STANFORD, Calif. (AP) -- Tara VanDerveer admittedly had her doubts that this season would end with an NCAA Tournament berth for Stanford, and that's a strange thing to hear from the Hall of Fame coach leading a storied program that regularly plays deep into March.
She even mentioned it to star senior Brittany McPhee.
There were reasons. In late December, the Cardinal fell out of the AP Top-25 poll after a 17-year run in the rankings dating to the 2001 season and 312 consecutive ranked weeks. McPhee had missed nine games with a foot injury.
As VanDerveer's teams tend to do, the Cardinal rallied back in the season's second half. And No. 4 seed Stanford (22-10) is now hosting a first-round matchup of the Lexington Regional on Saturday against familiar foe Gonzaga (27-5).
Some tweaks had to be made to the schedule last minute after some matchups fell through in the summer, meaning Baylor was added.
''We played arguably the toughest schedule that Stanford has ever played,'' VanDerveer said.
In Saturday's first game, fifth-seeded Missouri (24-7) will face No. 12-seed Florida Gulf Coast (30-4), which is riding a 10-game winning streak having won 20 of its last 21.
Stanford hasn't played since a 20-point defeat to Oregon in the Pac-12 tournament final on March 4. More motivation for the Cardinal is the fact Gonzaga won the last meeting, visiting The Farm on Nov. 18, 2016 - the Zags' lone victory over eight games in the series.
''It's nice to say that we've done it. I can certainly now say we can do it again, versus before we're saying we can be the first team to do this,'' Gonzaga coach Lisa Fortier said. ''And it was very exciting for all of us as a coaching staff and definitely one of our highlights for last season, and something that you can kind of talk about in your career. But it's just a new team that we have.''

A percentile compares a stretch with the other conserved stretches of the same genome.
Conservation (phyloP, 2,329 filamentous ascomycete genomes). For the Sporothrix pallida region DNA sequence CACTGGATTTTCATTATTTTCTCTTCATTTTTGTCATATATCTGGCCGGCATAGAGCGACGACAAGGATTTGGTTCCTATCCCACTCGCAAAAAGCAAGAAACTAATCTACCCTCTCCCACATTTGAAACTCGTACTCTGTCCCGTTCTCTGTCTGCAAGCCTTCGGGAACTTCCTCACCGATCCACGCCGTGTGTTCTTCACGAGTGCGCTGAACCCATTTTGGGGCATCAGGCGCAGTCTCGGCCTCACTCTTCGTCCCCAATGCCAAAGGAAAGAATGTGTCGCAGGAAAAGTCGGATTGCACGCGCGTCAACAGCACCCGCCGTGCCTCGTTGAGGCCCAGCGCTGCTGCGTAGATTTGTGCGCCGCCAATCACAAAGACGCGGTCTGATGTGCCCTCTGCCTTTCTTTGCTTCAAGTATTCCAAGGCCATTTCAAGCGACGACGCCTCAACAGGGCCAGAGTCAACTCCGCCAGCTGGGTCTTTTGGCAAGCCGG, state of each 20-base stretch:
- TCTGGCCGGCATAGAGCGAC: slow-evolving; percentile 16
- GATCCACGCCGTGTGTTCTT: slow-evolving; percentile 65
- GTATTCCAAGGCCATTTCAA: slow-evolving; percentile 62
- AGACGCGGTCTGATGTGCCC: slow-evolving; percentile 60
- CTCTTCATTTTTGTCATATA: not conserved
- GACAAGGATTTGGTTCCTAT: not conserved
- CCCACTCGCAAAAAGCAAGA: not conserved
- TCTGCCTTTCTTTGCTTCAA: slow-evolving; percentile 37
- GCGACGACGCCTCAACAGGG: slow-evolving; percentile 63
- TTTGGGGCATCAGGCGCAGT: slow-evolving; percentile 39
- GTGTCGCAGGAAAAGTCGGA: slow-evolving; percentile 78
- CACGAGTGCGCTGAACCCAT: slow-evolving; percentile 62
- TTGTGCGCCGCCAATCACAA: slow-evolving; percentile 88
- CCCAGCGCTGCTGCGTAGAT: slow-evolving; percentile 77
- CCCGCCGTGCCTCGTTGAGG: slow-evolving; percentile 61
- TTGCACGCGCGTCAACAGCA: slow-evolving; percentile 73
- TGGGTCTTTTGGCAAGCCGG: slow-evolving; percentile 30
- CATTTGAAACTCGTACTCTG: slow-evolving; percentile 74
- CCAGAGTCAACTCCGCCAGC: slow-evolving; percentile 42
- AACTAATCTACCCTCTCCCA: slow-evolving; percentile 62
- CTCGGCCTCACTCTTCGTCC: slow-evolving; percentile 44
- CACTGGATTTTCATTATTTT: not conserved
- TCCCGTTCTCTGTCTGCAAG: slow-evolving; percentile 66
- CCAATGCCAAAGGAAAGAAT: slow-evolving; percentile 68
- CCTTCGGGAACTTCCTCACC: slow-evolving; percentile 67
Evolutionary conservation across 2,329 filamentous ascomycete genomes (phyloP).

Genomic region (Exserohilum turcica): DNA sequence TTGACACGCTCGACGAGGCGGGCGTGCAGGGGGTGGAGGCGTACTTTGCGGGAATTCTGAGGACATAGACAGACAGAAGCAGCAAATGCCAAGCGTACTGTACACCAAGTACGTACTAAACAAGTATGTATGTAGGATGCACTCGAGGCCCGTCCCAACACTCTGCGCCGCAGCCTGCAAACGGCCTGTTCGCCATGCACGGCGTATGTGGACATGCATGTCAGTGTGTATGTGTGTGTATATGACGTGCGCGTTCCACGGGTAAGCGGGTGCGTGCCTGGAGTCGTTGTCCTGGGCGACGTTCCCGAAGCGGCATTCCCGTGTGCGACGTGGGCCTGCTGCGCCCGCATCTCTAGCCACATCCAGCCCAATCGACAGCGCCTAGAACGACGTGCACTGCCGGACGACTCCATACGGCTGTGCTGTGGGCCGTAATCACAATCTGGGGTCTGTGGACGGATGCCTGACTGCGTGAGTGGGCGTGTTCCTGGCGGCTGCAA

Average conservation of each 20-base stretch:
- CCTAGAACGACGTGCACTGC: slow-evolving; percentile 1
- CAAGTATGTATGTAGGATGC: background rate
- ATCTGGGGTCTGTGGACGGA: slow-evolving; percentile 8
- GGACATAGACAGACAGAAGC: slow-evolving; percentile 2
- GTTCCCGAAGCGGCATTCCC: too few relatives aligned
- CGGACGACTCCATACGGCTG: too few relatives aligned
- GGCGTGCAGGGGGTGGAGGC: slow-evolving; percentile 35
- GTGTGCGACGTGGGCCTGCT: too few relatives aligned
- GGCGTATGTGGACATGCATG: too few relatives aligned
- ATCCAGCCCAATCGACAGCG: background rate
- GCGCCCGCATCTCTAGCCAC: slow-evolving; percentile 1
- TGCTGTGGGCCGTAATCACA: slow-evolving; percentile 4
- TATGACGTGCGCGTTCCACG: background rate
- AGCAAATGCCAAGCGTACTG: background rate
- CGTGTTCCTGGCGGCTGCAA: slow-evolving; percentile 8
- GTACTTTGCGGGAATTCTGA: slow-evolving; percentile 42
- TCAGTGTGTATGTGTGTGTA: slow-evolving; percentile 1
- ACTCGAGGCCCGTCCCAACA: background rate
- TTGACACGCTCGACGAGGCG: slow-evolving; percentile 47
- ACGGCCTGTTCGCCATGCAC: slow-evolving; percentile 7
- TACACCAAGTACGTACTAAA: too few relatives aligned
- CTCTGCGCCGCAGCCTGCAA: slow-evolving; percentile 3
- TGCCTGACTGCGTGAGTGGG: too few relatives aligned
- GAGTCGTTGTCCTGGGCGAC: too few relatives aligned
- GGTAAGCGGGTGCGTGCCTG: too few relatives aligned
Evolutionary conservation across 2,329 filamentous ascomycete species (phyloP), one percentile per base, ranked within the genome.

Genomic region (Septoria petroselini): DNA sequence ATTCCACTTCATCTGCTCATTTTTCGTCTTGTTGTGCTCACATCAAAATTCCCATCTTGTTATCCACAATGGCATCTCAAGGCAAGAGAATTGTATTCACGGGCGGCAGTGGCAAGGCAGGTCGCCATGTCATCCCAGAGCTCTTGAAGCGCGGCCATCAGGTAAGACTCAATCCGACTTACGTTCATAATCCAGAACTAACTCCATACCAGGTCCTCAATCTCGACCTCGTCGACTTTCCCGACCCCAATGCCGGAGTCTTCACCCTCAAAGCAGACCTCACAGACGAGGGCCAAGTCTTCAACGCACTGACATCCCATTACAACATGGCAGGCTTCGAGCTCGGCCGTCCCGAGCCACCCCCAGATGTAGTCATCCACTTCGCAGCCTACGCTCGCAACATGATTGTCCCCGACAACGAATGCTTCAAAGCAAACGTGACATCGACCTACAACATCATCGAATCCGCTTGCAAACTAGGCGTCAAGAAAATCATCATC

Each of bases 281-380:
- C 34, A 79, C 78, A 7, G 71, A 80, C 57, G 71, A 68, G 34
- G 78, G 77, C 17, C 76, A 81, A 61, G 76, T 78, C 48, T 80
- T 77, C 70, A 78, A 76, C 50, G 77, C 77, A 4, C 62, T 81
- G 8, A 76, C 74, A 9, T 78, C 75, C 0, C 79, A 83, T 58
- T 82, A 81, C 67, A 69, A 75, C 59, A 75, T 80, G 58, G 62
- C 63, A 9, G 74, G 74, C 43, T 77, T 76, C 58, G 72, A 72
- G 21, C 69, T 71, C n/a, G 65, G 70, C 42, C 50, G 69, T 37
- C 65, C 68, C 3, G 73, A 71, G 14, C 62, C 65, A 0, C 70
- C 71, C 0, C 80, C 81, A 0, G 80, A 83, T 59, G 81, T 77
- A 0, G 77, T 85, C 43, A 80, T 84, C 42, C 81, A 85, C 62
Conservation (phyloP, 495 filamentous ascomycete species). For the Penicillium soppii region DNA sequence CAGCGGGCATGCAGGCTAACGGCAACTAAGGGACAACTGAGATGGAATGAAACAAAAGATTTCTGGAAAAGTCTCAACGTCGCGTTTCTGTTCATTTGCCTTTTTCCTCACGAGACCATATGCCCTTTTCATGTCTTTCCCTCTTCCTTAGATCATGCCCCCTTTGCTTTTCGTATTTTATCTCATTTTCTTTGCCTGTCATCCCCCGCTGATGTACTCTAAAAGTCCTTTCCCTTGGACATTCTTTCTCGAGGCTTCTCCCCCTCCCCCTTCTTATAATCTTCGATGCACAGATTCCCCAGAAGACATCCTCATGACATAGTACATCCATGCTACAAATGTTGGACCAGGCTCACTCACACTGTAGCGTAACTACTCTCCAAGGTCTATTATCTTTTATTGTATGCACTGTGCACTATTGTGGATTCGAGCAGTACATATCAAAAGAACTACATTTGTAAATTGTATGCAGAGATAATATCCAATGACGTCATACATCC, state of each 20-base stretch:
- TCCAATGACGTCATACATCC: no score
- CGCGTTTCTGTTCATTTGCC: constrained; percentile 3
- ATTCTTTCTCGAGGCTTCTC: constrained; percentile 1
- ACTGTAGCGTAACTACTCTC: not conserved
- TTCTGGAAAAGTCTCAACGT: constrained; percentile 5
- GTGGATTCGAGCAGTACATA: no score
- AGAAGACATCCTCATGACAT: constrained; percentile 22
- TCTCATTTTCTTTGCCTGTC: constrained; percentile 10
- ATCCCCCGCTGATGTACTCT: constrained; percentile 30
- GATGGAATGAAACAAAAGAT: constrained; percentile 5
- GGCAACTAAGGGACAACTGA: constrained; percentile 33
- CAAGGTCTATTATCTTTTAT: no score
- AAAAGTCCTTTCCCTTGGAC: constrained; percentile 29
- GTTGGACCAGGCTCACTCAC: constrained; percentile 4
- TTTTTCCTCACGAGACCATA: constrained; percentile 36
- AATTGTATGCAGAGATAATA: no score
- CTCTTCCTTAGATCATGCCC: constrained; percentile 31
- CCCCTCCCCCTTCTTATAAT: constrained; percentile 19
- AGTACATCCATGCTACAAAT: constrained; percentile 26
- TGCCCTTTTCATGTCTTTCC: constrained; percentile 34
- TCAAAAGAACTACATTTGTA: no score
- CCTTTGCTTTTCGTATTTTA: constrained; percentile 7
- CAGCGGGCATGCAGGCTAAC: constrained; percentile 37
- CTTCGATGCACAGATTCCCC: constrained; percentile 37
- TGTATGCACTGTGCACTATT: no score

This is the 31st straight NCAA appearance for the Cardinal, who have a 30-4 NCAA record on their home court in Maples Pavilion.
''They're a different team and we're a different team. We know that we have to play well and I think that they probably know the same thing,'' VanDerveer said. ''In some ways having lost to Gonzaga there are some situations where I think some teams, they look at the seed and they just assume the seed is going to take care of the game and it's not.''
All of the teams here but Missouri took part in the Play4Kay Showcase at Las Vegas in November.
Florida Gulf Coast is plenty familiar with Stanford, too: VanDerveer earned her 900th career victory when the Cardinal beat the Eagles 83-59 in a Thanksgiving tournament at Puerto Vallarta, Mexico, in 2013.
VanDerveer showed FGCU coach Karl Smesko around the arena Friday.
''We played them when she won her 900th game and she was very gracious,'' he said. ''Obviously she's a coaching legend.''
Missouri junior forward Cierra Porter will have big sister Bri cheering her on as their two brothers reached the NCAA Tournament with the Tigers men's team. Bri, the oldest of eight children in the family, is no longer playing after October 2016 surgery for a torn anterior cruciate ligament in her left knee - her latest knee trouble.
''It has been hard not to be a part of it but honestly having my sister on the court it's made the entire process different,'' Bri said while watching her team practice Friday. ''I feel like I'm out there because she is.''
Mizzou won its SEC Tournament opener and earned a third straight NCAA berth, the first time the program has done so since 1984-86, and will try to win at least one game in three straight tournaments for the first time in school history.
The Tigers must be ready to contend with Florida Gulf Coast's perimeter game. The Atlantic Sun Conference champion Eagles will let it fly from deep at every chance and boast the hashtag ''RAININGTHREES'' and have hit 407 of them this season, 17 off Sacramento State's single-season record of 424 set in 2014-15.
Midway through the Eagles' practice, Smesko hollered, ''Who's ready and who's not?'' before his players began firing off 3 after 3 to perfect the signature part of their game.
''We definitely like to shoot 3s. We like to have as many people on the floor as possible that can make them,'' Smesko said. ''We understand what a good 3 is and what a bad 3 is.''
It will be a new challenge for the Tigers' defense.
''We shoot the 3-ball a lot and it fails to compare against how much they shoot it,'' Missouri coach Robin Pingeton said. ''They spread you out, hard to guard. They have five kids that are interchangeable in that starting lineup and the kids coming off the bench do a great job, very unselfish, great ball movement, great spacing on offense. It's a completely different look than what we're used to defending.''
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